What differentiates a simple democracy from a republic is the complex system of checks and balances that the latter employs to promote both liberty and stability. In the federal American Republic, authorities are divided vertically between the states and the national government. Powers are also separated among the President, Congress. and federal Judiciary. The Constitution is in essence a charter for dividing decision-making power.
A decision-making charter requires dispassionate enforcement. The political issues that stir people’s souls are almost always substantive rather than decisional. People march for and against abortion rights, not in defense of the appropriate constitutional entity to make that decision. But the locus of the decision is one of paramount importance to the maintenance of a republic, not least because of the danger that one branch of the federal government or the federal government as a whole will usurp power, creating more dangers of tyranny.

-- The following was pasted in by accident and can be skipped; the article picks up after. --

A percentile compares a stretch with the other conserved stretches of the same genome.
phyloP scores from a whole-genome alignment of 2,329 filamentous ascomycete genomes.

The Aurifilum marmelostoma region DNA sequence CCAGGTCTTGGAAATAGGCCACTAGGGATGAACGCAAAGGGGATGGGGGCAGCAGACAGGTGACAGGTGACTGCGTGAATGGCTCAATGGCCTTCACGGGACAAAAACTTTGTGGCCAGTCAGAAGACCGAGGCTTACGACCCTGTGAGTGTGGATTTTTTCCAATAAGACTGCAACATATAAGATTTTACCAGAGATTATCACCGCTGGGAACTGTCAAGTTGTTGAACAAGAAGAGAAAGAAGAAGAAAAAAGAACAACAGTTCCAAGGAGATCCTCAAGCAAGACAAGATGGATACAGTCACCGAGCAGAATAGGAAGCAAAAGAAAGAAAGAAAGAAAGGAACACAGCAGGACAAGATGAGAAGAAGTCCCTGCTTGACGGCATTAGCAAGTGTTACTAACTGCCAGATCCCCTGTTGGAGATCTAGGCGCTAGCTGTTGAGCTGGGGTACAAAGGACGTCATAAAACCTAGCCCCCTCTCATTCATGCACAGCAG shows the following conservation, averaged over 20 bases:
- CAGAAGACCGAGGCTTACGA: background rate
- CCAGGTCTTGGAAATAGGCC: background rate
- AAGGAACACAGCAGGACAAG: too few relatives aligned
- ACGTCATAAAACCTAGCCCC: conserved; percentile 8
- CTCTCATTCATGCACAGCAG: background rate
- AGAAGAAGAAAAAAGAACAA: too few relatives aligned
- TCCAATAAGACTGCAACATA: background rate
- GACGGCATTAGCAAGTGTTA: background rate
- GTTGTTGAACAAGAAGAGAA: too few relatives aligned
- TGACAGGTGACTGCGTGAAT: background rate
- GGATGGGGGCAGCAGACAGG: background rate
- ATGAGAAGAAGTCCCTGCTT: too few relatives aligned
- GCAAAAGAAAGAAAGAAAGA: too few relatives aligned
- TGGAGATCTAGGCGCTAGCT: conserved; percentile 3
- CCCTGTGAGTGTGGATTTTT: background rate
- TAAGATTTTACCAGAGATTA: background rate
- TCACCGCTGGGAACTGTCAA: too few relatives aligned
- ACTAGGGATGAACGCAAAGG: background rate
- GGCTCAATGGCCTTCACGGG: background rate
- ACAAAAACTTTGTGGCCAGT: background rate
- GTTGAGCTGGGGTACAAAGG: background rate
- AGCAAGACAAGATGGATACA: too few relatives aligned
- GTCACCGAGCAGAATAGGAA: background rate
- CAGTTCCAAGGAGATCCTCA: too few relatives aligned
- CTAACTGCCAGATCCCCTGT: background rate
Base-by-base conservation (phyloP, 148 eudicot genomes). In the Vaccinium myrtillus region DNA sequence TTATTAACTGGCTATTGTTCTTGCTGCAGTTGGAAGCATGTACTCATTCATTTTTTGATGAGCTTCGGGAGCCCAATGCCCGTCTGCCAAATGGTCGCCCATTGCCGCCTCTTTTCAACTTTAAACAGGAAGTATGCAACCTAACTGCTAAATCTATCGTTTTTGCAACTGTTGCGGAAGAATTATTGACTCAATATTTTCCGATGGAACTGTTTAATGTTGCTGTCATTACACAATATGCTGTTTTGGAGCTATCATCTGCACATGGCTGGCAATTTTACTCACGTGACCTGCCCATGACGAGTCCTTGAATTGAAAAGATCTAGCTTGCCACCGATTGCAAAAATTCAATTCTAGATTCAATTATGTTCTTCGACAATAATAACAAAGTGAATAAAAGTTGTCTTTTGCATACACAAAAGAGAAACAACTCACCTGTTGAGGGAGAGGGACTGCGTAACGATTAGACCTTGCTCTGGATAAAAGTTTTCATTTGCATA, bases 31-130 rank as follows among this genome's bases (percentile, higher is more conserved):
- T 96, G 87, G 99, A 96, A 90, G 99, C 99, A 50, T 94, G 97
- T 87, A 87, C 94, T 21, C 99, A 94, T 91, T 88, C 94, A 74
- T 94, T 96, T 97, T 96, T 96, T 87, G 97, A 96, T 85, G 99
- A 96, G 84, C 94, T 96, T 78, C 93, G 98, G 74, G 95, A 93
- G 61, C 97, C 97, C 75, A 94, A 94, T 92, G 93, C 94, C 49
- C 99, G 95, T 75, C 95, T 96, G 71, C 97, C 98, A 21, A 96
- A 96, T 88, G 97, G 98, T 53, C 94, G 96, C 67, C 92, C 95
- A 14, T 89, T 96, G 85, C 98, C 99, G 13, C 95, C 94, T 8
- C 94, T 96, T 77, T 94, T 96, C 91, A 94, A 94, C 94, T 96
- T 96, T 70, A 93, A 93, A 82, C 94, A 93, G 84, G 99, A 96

Thus, a central underlying issue for a republic is how to assure that those decisions about the proper authority are made in a neutral, dispassionate way—not swamped by the emotions generated by substantive disagreements. The first line of defense is to choose the most dispassionate institution to make these meta-decisions (i.e., the decisions about who decides). When Alexander Hamilton said that constitutional review should be lodged in the judiciary because the judiciary embodies judgment rather than will, he was emphasizing the comparative dispassion of the third branch.